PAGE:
I started 2022 by proposing that we question the importance of earning as a “game” activity and of economic transactions in general in video game worlds. One way to do this is to think about the many different currencies we’ve all given up in various memory files over the years. Rupees in Zelda. Glimmer, Legendary Shards, and Light Dust in Destiny. Bottle Caps in Fallout.
Some of these currencies are associated with colorful world building; others are stuck in pleasingly volatile market simulations. But in hindsight they feel pretty interchangeable to me because the process of dosh earning is so boring and irrelevant in most games and has little impact on the world even in games that give you a choice of economic backgrounds. Above all, many single-player role-playing games are just comforting fantasies of steady, even passive, self-enrichment, where the player’s wealth hovers alongside everything else, driving progression in abstract ways. You can argue that this is worrying because it teaches us not to think critically about the economy in general, but the simpler observation is that it’s a missed opportunity for drama: so many great stories are about following the money .
Part of the reason Roadwarden is my Game of the Year is that it has reignited my interest in buying and trading. Rather than a process of generic acquisition, it treats money and transactions as living elements of human relationships – tools for surviving and understanding its gloriously filthy and disgruntled medieval society. True, this is in a way another coin-stacking RPG to spend on health refills and yummy gear, but everything is incredibly specific.
take the coins They are discs of shaved dragon bone, bringing the core theme of this fantasy into the palm of your hand: the existence of civilization at the expense of mythical forest creatures that could overrun the settlements if you, the road warden, don’t keep both sides at bay. Bones are initially rare, so they feel more like possessions with individual histories than a generic HUD element. Even if you amass a fat pile, you might remember coming across certain coins – in a bag under a bridge or in the pocket of a corpse with a name, loved ones, and debts waiting to be discovered .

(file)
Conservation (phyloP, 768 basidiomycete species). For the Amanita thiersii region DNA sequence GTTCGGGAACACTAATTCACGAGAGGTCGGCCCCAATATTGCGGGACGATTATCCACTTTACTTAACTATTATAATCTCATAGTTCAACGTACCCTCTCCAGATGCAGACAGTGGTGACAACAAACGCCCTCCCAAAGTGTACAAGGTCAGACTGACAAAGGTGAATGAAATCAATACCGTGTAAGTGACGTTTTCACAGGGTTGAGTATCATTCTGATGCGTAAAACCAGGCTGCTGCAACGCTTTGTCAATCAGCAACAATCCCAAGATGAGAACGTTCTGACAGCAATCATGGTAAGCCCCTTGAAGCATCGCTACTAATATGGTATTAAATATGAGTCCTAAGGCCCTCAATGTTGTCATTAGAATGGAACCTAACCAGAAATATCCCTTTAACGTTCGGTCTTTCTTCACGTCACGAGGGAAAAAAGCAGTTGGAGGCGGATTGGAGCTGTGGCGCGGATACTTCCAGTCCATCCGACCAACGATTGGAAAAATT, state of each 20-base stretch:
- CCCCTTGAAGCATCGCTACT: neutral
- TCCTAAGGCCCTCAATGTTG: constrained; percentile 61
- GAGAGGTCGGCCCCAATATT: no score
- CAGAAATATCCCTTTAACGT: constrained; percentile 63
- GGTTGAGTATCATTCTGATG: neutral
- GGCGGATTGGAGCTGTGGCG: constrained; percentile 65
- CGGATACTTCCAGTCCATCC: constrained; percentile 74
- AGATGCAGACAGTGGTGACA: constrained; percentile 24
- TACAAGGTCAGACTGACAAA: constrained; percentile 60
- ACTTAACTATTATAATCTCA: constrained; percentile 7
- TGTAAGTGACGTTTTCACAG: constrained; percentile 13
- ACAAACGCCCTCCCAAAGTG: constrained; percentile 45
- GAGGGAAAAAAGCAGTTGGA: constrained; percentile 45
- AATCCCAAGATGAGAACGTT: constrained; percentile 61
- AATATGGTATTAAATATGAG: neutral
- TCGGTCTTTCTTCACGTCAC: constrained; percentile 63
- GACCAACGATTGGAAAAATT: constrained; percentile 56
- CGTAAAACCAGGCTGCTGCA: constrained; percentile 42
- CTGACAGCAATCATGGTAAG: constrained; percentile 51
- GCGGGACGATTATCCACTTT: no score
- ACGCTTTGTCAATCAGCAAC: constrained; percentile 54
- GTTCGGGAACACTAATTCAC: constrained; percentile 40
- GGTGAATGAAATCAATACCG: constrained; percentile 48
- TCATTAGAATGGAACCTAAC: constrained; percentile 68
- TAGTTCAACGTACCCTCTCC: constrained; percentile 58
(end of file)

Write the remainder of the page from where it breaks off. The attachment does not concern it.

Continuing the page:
While you can trade many items for bones, since Roadwarden’s economy is barter-based, the coins don’t really determine the value of your possessions. This creates intimacy with other characters: in order to trade with them, you need to get to know them. Some would rather be paid with fish and wild berries. Others deal in information – names that you can type in, for example, parser-style while roaming around a village. There is no clear distinction between goods and quest items: one person’s irreplaceable magic artifact is another person’s scrap source for the Blast Furnace. The fascination of the world is just as much grappling with this ongoing question of what is worth what to whom, such as mapping the deep wilderness. In short, the game treats mundane transactions as a vehicle for characterization and exploration.
Roadwarden’s success here stems from the fact that it’s both an RPG and a classic point-and-click adventure – it’s the descendant of a genre in which you notably combine objects, use imaginative ways to solve puzzles, instead of turning them into cash. The game has many other wonderful qualities: battles are narrative events rather than filler; Magic is more like a screwdriver than a gun; and then there’s the careful way it thinks about empire. But what I find most admirable is that it makes bartering in taverns as absorbing and sinister as slaying a griffon.
Download at: https://www.eurogamer.net/games-of-2022-roadwarden-made-money-interesting-again